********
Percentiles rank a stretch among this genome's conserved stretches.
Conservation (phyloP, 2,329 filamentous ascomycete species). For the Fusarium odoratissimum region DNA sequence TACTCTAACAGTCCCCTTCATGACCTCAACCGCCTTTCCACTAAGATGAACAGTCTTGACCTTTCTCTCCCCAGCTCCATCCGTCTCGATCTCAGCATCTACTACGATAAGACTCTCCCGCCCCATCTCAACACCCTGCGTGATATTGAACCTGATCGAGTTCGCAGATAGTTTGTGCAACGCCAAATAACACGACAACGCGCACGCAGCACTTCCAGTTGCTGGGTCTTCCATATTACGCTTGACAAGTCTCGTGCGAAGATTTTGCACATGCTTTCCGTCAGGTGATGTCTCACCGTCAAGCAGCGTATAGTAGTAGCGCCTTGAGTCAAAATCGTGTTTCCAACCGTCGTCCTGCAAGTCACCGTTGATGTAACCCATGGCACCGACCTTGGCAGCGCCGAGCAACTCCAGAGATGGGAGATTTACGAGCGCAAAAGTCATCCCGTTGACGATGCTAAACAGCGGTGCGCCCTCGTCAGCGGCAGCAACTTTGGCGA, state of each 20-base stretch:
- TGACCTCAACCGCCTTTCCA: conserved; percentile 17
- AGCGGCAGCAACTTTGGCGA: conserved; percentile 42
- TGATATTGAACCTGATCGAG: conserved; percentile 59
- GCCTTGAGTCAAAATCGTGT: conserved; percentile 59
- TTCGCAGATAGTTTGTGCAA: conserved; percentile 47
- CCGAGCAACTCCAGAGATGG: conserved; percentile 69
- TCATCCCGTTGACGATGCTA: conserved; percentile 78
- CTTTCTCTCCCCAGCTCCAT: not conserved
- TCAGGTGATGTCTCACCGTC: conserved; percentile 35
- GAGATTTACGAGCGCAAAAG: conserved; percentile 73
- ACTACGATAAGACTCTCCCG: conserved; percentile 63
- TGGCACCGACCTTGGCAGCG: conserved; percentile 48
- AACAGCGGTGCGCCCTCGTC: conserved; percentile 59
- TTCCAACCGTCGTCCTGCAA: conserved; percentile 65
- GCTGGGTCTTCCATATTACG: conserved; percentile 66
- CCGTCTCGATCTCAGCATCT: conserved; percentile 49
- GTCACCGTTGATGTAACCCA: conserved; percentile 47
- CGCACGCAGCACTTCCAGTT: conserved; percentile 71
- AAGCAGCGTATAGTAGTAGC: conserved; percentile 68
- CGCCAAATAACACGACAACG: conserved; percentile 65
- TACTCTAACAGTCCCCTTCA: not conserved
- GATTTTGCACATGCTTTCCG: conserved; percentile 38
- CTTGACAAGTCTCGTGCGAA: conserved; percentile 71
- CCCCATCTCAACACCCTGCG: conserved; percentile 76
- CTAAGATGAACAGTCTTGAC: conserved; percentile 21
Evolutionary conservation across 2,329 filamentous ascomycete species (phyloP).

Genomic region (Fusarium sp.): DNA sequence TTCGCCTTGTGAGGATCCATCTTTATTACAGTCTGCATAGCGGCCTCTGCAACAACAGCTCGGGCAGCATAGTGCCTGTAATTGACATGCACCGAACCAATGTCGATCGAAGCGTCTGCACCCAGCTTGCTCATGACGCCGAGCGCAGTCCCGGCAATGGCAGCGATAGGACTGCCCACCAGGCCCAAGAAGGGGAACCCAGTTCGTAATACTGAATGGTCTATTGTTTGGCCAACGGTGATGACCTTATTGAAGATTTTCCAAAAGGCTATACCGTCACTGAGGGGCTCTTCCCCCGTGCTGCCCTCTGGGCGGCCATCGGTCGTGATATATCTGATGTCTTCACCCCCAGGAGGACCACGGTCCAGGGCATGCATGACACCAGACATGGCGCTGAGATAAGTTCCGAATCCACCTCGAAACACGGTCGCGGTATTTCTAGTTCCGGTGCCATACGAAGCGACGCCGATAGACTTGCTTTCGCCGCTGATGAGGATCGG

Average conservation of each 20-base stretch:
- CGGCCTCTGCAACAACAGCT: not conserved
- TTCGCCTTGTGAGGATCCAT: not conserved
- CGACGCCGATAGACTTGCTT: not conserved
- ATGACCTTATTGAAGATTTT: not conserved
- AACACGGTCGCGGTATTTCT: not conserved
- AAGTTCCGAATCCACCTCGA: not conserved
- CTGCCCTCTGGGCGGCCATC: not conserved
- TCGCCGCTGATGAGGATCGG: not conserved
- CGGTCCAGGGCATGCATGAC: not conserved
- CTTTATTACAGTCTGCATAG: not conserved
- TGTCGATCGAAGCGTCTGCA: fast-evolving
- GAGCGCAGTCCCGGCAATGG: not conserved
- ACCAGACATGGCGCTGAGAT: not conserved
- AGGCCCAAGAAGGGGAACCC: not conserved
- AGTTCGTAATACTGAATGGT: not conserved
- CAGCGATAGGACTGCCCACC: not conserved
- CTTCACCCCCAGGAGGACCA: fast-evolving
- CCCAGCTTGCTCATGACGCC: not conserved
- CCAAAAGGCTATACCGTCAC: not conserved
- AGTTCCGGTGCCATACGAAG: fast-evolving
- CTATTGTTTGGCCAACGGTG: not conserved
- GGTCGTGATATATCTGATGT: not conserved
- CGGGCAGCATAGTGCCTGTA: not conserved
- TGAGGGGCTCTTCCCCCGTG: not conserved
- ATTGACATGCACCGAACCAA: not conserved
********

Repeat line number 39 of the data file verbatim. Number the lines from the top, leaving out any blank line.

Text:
- CGGTCCAGGGCATGCATGAC: not conserved